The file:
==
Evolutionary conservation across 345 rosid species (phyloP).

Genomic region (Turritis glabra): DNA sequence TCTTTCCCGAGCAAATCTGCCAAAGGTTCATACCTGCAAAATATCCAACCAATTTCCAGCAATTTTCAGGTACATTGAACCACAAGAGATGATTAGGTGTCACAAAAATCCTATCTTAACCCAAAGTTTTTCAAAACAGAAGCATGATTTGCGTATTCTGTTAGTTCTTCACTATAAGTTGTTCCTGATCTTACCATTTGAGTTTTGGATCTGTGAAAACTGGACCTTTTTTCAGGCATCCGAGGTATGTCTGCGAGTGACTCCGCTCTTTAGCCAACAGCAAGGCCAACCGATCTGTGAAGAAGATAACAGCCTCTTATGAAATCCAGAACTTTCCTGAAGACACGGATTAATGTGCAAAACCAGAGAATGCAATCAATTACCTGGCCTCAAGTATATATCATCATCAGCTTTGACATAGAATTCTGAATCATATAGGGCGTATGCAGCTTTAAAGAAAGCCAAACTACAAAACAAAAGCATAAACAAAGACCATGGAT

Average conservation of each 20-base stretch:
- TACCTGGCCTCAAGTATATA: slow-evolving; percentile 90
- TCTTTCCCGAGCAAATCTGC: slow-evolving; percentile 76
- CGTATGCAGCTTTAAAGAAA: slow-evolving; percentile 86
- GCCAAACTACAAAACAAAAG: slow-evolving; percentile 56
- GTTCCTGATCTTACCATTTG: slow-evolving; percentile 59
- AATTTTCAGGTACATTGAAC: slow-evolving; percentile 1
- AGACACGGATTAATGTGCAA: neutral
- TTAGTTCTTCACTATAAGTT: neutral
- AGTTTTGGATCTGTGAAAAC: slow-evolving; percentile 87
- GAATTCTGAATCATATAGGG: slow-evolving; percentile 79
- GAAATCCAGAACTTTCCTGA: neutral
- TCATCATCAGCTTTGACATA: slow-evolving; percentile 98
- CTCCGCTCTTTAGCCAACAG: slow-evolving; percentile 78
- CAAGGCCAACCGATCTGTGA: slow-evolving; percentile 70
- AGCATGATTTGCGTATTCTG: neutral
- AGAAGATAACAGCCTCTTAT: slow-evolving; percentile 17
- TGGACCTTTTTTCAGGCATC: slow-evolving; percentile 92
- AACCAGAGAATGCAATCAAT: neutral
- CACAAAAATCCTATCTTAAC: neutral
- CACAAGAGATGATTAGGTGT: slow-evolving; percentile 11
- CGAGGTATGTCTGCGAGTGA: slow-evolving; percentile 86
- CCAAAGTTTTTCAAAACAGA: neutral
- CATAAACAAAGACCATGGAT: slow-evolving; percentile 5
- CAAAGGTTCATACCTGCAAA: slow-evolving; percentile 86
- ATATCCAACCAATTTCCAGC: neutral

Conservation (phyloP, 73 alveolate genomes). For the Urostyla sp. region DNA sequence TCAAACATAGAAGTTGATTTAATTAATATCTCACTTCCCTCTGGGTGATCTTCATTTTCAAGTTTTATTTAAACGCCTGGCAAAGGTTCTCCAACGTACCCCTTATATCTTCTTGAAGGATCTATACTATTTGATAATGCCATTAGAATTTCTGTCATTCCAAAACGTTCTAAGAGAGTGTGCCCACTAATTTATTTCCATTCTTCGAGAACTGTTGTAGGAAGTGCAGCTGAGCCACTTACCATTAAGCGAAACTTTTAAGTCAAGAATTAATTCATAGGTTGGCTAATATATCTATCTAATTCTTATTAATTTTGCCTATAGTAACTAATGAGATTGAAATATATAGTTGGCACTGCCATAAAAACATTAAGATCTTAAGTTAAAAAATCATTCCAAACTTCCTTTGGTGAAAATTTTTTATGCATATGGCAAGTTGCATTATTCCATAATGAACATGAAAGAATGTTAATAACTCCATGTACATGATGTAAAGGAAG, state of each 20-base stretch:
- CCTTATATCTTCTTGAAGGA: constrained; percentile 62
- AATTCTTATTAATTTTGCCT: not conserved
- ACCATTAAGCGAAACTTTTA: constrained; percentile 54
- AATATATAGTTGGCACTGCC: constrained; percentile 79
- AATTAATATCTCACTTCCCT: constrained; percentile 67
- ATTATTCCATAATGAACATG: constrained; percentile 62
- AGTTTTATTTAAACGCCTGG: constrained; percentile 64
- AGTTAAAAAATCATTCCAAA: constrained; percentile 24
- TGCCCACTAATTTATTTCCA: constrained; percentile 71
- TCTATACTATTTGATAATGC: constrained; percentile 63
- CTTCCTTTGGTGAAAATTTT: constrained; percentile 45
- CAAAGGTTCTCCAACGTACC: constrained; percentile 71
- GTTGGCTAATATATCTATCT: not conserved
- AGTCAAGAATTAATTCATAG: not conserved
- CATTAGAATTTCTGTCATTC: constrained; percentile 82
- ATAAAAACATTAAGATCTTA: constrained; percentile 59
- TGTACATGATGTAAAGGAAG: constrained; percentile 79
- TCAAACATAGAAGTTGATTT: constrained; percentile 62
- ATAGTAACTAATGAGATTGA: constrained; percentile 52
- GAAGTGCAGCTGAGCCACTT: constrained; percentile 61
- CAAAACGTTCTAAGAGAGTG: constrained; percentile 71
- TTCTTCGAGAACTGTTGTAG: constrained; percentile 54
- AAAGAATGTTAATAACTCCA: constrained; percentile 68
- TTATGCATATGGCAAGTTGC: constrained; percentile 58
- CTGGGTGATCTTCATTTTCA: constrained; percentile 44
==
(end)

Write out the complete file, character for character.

Evolutionary conservation across 345 rosid species (phyloP).

Genomic region (Turritis glabra): DNA sequence TCTTTCCCGAGCAAATCTGCCAAAGGTTCATACCTGCAAAATATCCAACCAATTTCCAGCAATTTTCAGGTACATTGAACCACAAGAGATGATTAGGTGTCACAAAAATCCTATCTTAACCCAAAGTTTTTCAAAACAGAAGCATGATTTGCGTATTCTGTTAGTTCTTCACTATAAGTTGTTCCTGATCTTACCATTTGAGTTTTGGATCTGTGAAAACTGGACCTTTTTTCAGGCATCCGAGGTATGTCTGCGAGTGACTCCGCTCTTTAGCCAACAGCAAGGCCAACCGATCTGTGAAGAAGATAACAGCCTCTTATGAAATCCAGAACTTTCCTGAAGACACGGATTAATGTGCAAAACCAGAGAATGCAATCAATTACCTGGCCTCAAGTATATATCATCATCAGCTTTGACATAGAATTCTGAATCATATAGGGCGTATGCAGCTTTAAAGAAAGCCAAACTACAAAACAAAAGCATAAACAAAGACCATGGAT

Average conservation of each 20-base stretch:
- TACCTGGCCTCAAGTATATA: slow-evolving; percentile 90
- TCTTTCCCGAGCAAATCTGC: slow-evolving; percentile 76
- CGTATGCAGCTTTAAAGAAA: slow-evolving; percentile 86
- GCCAAACTACAAAACAAAAG: slow-evolving; percentile 56
- GTTCCTGATCTTACCATTTG: slow-evolving; percentile 59
- AATTTTCAGGTACATTGAAC: slow-evolving; percentile 1
- AGACACGGATTAATGTGCAA: neutral
- TTAGTTCTTCACTATAAGTT: neutral
- AGTTTTGGATCTGTGAAAAC: slow-evolving; percentile 87
- GAATTCTGAATCATATAGGG: slow-evolving; percentile 79
- GAAATCCAGAACTTTCCTGA: neutral
- TCATCATCAGCTTTGACATA: slow-evolving; percentile 98
- CTCCGCTCTTTAGCCAACAG: slow-evolving; percentile 78
- CAAGGCCAACCGATCTGTGA: slow-evolving; percentile 70
- AGCATGATTTGCGTATTCTG: neutral
- AGAAGATAACAGCCTCTTAT: slow-evolving; percentile 17
- TGGACCTTTTTTCAGGCATC: slow-evolving; percentile 92
- AACCAGAGAATGCAATCAAT: neutral
- CACAAAAATCCTATCTTAAC: neutral
- CACAAGAGATGATTAGGTGT: slow-evolving; percentile 11
- CGAGGTATGTCTGCGAGTGA: slow-evolving; percentile 86
- CCAAAGTTTTTCAAAACAGA: neutral
- CATAAACAAAGACCATGGAT: slow-evolving; percentile 5
- CAAAGGTTCATACCTGCAAA: slow-evolving; percentile 86
- ATATCCAACCAATTTCCAGC: neutral

Conservation (phyloP, 73 alveolate genomes). For the Urostyla sp. region DNA sequence TCAAACATAGAAGTTGATTTAATTAATATCTCACTTCCCTCTGGGTGATCTTCATTTTCAAGTTTTATTTAAACGCCTGGCAAAGGTTCTCCAACGTACCCCTTATATCTTCTTGAAGGATCTATACTATTTGATAATGCCATTAGAATTTCTGTCATTCCAAAACGTTCTAAGAGAGTGTGCCCACTAATTTATTTCCATTCTTCGAGAACTGTTGTAGGAAGTGCAGCTGAGCCACTTACCATTAAGCGAAACTTTTAAGTCAAGAATTAATTCATAGGTTGGCTAATATATCTATCTAATTCTTATTAATTTTGCCTATAGTAACTAATGAGATTGAAATATATAGTTGGCACTGCCATAAAAACATTAAGATCTTAAGTTAAAAAATCATTCCAAACTTCCTTTGGTGAAAATTTTTTATGCATATGGCAAGTTGCATTATTCCATAATGAACATGAAAGAATGTTAATAACTCCATGTACATGATGTAAAGGAAG, state of each 20-base stretch:
- CCTTATATCTTCTTGAAGGA: constrained; percentile 62
- AATTCTTATTAATTTTGCCT: not conserved
- ACCATTAAGCGAAACTTTTA: constrained; percentile 54
- AATATATAGTTGGCACTGCC: constrained; percentile 79
- AATTAATATCTCACTTCCCT: constrained; percentile 67
- ATTATTCCATAATGAACATG: constrained; percentile 62
- AGTTTTATTTAAACGCCTGG: constrained; percentile 64
- AGTTAAAAAATCATTCCAAA: constrained; percentile 24
- TGCCCACTAATTTATTTCCA: constrained; percentile 71
- TCTATACTATTTGATAATGC: constrained; percentile 63
- CTTCCTTTGGTGAAAATTTT: constrained; percentile 45
- CAAAGGTTCTCCAACGTACC: constrained; percentile 71
- GTTGGCTAATATATCTATCT: not conserved
- AGTCAAGAATTAATTCATAG: not conserved
- CATTAGAATTTCTGTCATTC: constrained; percentile 82
- ATAAAAACATTAAGATCTTA: constrained; percentile 59
- TGTACATGATGTAAAGGAAG: constrained; percentile 79
- TCAAACATAGAAGTTGATTT: constrained; percentile 62
- ATAGTAACTAATGAGATTGA: constrained; percentile 52
- GAAGTGCAGCTGAGCCACTT: constrained; percentile 61
- CAAAACGTTCTAAGAGAGTG: constrained; percentile 71
- TTCTTCGAGAACTGTTGTAG: constrained; percentile 54
- AAAGAATGTTAATAACTCCA: constrained; percentile 68
- TTATGCATATGGCAAGTTGC: constrained; percentile 58
- CTGGGTGATCTTCATTTTCA: constrained; percentile 44